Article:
Microsoft's WorldWide Telescope Brings Space Exploration to Earth
12 May 2008
Microsoft today officially launched the public beta of its WorldWide Telescope, rich Web application that brings together imagery from the best ground- and space-based observatories across the world to allow people to easily explore the night sky through their computers.
WorldWide Telescope, available at http://www.worldwidetelescope.org/, has been eagerly anticipated by the astronomical and educational communities as a compelling astronomical resource for students and lifelong learners, and as a way to make science fun for children.
"The WorldWide Telescope is a powerful tool for science and education that makes it possible for everyone to explore the universe," said Bill Gates, chairman of Microsoft.
"By combining terabytes of incredible imagery and data with easy-to-use software for viewing and moving through all that information, the WorldWide Telescope opens the door to new ways to see and experience the wonders of space. Our hope is that it will inspire young people to explore astronomy and science, and help researchers in their quest to better understand the universe," he said.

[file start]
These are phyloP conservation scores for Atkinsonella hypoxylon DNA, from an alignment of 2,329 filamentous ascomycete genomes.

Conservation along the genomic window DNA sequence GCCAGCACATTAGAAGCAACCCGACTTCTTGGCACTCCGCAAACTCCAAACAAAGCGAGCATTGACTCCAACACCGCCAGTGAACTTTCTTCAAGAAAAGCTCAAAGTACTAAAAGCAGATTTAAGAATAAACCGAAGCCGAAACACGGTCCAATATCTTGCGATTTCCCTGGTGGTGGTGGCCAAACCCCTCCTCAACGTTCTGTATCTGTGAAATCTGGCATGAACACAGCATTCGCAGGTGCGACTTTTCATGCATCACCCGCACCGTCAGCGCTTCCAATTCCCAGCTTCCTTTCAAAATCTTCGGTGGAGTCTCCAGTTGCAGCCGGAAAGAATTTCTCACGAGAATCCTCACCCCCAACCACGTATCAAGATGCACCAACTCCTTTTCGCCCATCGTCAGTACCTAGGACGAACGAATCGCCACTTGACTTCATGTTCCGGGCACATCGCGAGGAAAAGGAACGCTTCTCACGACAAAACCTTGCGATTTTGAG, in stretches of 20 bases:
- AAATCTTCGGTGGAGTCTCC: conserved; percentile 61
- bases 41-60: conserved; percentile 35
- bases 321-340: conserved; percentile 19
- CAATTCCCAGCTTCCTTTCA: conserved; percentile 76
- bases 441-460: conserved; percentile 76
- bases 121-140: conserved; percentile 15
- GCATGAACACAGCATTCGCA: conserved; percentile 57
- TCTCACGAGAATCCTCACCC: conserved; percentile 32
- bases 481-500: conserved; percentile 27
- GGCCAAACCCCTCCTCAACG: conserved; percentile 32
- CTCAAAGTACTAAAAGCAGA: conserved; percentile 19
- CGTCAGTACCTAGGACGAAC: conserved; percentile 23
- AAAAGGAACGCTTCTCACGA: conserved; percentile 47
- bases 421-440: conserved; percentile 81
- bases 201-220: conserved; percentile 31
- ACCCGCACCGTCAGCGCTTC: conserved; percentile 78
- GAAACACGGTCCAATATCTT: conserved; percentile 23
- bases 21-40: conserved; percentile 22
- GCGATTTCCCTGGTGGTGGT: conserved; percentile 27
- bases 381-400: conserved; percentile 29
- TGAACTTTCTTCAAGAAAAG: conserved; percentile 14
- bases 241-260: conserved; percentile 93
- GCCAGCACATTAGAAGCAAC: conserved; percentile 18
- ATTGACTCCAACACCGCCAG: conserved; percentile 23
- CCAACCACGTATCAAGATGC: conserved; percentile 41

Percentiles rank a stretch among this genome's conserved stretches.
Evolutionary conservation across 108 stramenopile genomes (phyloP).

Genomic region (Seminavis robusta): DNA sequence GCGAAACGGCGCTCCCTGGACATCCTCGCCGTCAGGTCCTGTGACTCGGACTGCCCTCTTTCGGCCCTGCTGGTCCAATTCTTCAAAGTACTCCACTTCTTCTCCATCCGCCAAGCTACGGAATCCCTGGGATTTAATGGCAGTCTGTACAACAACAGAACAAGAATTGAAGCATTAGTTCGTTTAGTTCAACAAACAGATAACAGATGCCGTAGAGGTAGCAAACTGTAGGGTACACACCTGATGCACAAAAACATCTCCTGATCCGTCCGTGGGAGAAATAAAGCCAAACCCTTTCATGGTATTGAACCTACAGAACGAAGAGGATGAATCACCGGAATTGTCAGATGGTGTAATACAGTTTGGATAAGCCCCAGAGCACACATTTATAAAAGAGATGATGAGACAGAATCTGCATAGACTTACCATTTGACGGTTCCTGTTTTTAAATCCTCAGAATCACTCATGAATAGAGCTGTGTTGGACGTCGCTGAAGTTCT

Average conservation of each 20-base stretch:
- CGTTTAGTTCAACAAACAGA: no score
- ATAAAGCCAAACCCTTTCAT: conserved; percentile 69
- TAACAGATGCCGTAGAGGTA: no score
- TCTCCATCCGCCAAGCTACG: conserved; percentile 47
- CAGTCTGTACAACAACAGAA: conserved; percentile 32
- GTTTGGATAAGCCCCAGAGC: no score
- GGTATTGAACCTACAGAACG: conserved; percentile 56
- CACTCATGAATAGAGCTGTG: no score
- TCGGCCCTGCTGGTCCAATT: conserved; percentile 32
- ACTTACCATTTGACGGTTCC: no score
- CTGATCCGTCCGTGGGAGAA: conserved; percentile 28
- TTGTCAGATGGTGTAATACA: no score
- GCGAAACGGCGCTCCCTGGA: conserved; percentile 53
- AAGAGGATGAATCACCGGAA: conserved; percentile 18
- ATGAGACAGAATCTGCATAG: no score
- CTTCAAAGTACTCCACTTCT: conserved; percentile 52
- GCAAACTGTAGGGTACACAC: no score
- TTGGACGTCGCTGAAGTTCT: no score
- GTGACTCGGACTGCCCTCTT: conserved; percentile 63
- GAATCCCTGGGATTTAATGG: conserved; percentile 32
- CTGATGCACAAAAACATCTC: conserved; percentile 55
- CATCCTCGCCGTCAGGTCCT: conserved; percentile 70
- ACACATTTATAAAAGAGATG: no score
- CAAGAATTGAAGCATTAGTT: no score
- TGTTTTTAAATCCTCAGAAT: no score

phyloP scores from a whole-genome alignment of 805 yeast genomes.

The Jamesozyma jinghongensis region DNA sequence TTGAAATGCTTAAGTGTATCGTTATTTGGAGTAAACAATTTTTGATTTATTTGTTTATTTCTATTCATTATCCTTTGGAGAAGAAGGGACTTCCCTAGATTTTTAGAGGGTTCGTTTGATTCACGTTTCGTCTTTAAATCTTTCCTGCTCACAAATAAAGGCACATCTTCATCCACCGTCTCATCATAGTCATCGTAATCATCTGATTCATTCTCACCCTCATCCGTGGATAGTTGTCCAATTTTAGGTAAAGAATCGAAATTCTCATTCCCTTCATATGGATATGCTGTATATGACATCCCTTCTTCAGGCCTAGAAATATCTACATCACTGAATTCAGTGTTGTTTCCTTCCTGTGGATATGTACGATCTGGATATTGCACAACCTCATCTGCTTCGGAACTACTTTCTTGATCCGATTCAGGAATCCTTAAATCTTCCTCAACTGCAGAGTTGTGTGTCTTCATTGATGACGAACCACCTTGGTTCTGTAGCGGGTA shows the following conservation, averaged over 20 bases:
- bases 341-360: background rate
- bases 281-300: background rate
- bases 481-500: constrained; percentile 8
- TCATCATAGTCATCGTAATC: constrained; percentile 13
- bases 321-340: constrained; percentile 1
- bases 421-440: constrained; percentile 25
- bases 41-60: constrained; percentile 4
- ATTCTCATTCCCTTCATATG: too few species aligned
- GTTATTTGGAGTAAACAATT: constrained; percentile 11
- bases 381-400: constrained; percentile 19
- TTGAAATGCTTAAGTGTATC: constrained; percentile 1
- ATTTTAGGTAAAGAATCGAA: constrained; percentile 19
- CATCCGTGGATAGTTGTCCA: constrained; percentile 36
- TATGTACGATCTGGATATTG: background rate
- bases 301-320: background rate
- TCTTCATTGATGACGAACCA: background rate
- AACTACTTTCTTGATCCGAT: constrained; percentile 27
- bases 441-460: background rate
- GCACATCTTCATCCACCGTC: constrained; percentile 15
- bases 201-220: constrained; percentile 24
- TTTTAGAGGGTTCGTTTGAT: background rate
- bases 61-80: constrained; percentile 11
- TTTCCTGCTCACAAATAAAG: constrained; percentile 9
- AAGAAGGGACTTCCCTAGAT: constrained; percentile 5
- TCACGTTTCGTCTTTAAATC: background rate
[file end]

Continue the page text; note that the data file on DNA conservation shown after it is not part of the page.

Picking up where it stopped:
The application itself is a blend of software and Web 2.0 services created with the Microsoft high-performance Visual Experience Engine, which allows seamless panning and zooming around the heavens with rich image environments.
WorldWide Telescope stitches together terabytes of high-resolution images of celestial bodies and displays them in a way that relates to their actual position in the sky.
People can freely browse through the solar system, galaxy and beyond, or take advantage of a growing number of guided tours of the sky hosted by astronomers and educators at major universities and planetariums.
The service goes well beyond the simple browsing of images. Users can choose which telescope they want to look through, including the Hubble Space Telescope, the Chandra X-Ray Observatory Center, the Spitzer Space Telescope or others. They can view the locations of planets in the night sky — in the past, present or future. They can view the universe through different wavelengths of light to reveal hidden structures in other parts of the galaxy. Taken as a whole, the application provides a top-to-bottom view of the science of astronomy.
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